The race to make a Halo movie could be back on, with DreamWorks and Steven Spielberg leading the way. Previous efforts by Peter Jackson, Universal and Fox fell by the wayside as difficulties with Microsoft over the script caused setbacks and ultimate cancellation of the project in 2006.
But DreamWorks is taking a different approach, by adapting Microsoft-approved tie-in novels as a basis for a new script. The move is bold and relatively safe, ensuring support from Microsoft, who already authorized the novels, and avoiding legal battles with studios and individuals previously engaged in trying to bring the game to the screen.As Vulture reports, "residual anger over the wasted money is the big reason why DreamWorks is so explicitly saying its project is based on the books: By citing 'different' source material, it preemptively neutralizes any attempt by Universal lawyers to demand that the new studio reimburse its $12 million in development costs. Oh, you were doing a movie on that Halo? Yeah, we're doing something else entirely. More literary. Another helpful side effect of using the books is that it appeases , which authorizes them all; it shows them that DreamWorks takes the canon seriously (even if the process ends with a completely original script). [Former Universal Pictures chairman Stacey] Snider, who declined to comment for this story, is now CEO of DreamWorks, and knows from her days ushering Halo through Universal the importance of keeping Microsoft happy."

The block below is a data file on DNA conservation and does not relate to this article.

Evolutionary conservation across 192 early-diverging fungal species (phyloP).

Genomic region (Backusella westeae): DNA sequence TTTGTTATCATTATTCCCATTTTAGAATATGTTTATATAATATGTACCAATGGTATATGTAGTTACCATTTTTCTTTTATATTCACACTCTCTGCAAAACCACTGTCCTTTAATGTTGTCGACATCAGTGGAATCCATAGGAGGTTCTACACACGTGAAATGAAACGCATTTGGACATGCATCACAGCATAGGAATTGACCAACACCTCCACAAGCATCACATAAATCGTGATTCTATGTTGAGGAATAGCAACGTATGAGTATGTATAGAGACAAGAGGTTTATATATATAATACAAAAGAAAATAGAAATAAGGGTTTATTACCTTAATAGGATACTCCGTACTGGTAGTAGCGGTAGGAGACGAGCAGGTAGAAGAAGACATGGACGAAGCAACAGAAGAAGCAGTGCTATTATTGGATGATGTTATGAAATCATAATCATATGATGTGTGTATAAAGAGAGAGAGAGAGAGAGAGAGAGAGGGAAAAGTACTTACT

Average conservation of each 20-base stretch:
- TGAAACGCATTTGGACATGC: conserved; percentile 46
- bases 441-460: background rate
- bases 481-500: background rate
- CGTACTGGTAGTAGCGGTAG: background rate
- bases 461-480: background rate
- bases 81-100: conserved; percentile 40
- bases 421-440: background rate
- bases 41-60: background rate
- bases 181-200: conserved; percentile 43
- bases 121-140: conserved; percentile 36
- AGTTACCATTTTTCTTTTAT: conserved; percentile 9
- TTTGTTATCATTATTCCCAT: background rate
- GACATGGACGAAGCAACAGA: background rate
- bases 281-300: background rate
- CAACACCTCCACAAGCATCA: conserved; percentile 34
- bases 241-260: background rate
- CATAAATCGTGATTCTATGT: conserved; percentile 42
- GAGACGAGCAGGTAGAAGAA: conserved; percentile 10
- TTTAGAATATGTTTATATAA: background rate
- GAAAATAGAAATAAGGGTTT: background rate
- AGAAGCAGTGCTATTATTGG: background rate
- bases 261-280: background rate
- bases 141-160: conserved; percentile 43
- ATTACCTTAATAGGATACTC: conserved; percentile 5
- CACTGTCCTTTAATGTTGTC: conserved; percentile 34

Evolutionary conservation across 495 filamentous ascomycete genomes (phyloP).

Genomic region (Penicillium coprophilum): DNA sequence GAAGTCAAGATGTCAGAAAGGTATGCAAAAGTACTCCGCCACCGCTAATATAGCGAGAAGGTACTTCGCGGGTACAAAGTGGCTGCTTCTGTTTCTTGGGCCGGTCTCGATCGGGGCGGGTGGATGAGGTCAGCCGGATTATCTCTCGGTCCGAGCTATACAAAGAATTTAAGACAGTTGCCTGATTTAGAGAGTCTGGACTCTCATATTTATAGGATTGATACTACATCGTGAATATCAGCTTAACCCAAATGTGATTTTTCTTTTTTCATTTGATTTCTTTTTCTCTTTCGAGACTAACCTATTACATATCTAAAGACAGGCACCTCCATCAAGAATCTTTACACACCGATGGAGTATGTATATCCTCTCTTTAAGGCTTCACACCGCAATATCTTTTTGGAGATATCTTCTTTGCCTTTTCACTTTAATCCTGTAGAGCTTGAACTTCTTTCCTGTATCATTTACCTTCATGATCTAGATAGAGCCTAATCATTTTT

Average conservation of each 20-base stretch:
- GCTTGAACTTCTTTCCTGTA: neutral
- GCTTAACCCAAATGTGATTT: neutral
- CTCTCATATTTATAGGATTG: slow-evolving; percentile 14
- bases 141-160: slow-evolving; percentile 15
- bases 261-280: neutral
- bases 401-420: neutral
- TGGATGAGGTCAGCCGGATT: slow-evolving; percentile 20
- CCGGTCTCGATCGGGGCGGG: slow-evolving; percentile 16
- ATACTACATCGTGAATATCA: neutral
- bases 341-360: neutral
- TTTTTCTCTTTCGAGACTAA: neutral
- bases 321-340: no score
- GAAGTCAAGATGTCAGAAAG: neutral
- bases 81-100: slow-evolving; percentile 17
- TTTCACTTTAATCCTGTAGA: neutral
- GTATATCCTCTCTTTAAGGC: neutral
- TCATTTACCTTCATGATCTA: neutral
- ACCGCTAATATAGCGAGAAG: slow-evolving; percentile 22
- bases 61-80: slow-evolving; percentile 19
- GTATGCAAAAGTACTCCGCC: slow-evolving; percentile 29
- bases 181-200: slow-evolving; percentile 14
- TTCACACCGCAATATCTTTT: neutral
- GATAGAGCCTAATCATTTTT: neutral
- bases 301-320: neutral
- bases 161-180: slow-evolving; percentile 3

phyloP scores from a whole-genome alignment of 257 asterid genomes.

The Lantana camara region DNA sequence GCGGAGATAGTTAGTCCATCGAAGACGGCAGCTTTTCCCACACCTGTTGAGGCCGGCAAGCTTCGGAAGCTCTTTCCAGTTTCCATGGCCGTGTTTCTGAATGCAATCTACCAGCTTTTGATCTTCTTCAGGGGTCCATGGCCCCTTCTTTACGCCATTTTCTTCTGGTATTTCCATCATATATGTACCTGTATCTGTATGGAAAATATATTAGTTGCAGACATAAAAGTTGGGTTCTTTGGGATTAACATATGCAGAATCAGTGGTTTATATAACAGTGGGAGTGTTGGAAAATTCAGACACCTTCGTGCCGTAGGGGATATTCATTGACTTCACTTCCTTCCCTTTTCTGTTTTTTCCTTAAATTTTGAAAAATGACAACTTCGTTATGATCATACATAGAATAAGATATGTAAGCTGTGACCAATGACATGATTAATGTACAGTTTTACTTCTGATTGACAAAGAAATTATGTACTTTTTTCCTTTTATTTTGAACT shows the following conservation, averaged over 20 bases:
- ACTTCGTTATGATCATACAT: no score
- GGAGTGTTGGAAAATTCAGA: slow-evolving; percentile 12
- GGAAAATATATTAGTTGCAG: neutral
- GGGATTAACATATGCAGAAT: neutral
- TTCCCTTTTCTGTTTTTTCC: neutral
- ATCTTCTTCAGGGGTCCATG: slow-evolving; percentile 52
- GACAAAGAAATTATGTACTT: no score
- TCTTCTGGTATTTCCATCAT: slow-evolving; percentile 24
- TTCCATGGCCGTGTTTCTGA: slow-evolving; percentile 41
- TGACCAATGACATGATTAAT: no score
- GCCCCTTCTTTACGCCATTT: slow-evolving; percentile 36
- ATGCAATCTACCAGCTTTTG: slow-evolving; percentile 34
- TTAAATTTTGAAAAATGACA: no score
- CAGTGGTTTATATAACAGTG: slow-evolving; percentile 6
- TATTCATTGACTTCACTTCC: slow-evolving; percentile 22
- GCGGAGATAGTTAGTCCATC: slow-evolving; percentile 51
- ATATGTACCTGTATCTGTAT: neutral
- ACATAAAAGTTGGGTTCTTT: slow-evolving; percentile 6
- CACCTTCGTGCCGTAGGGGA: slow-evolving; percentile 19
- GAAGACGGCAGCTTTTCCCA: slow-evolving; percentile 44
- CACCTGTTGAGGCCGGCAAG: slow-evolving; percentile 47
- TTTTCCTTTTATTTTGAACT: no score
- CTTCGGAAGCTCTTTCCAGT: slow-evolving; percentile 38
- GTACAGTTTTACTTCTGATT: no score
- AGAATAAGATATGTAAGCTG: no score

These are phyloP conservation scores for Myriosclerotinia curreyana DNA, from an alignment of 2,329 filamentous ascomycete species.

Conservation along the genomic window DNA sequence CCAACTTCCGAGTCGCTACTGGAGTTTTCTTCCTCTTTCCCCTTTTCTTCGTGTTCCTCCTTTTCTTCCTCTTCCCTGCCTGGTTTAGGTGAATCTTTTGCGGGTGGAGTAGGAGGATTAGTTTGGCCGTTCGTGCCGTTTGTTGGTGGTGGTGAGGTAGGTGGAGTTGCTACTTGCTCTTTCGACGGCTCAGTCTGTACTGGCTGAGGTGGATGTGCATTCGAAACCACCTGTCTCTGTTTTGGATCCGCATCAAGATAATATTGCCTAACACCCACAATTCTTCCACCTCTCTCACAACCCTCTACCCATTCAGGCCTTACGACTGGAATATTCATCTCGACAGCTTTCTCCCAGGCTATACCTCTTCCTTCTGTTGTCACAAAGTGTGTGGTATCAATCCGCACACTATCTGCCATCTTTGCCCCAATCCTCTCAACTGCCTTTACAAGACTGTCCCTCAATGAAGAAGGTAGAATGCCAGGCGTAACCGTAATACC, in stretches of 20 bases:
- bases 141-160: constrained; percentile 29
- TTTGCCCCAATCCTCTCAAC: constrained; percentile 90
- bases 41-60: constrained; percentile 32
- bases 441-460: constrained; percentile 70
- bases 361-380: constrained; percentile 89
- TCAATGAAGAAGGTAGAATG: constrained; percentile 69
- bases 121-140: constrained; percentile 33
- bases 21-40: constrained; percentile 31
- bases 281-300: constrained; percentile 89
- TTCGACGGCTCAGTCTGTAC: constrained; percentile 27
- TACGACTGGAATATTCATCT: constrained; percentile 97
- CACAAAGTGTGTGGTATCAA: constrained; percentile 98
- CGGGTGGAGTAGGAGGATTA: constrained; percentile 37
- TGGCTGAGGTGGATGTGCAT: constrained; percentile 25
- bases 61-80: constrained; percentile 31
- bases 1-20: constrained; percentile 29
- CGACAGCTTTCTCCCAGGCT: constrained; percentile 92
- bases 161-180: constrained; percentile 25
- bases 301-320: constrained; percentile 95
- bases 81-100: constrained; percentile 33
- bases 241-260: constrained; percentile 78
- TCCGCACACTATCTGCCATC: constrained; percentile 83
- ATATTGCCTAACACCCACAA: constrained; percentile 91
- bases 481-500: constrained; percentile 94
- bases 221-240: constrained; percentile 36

However, DreamWorks has yet to secure the rights, so it will still be some time before we see Master Chief bombing around on the silver screen, but it would seem this is the best hope Halo has at being adapted.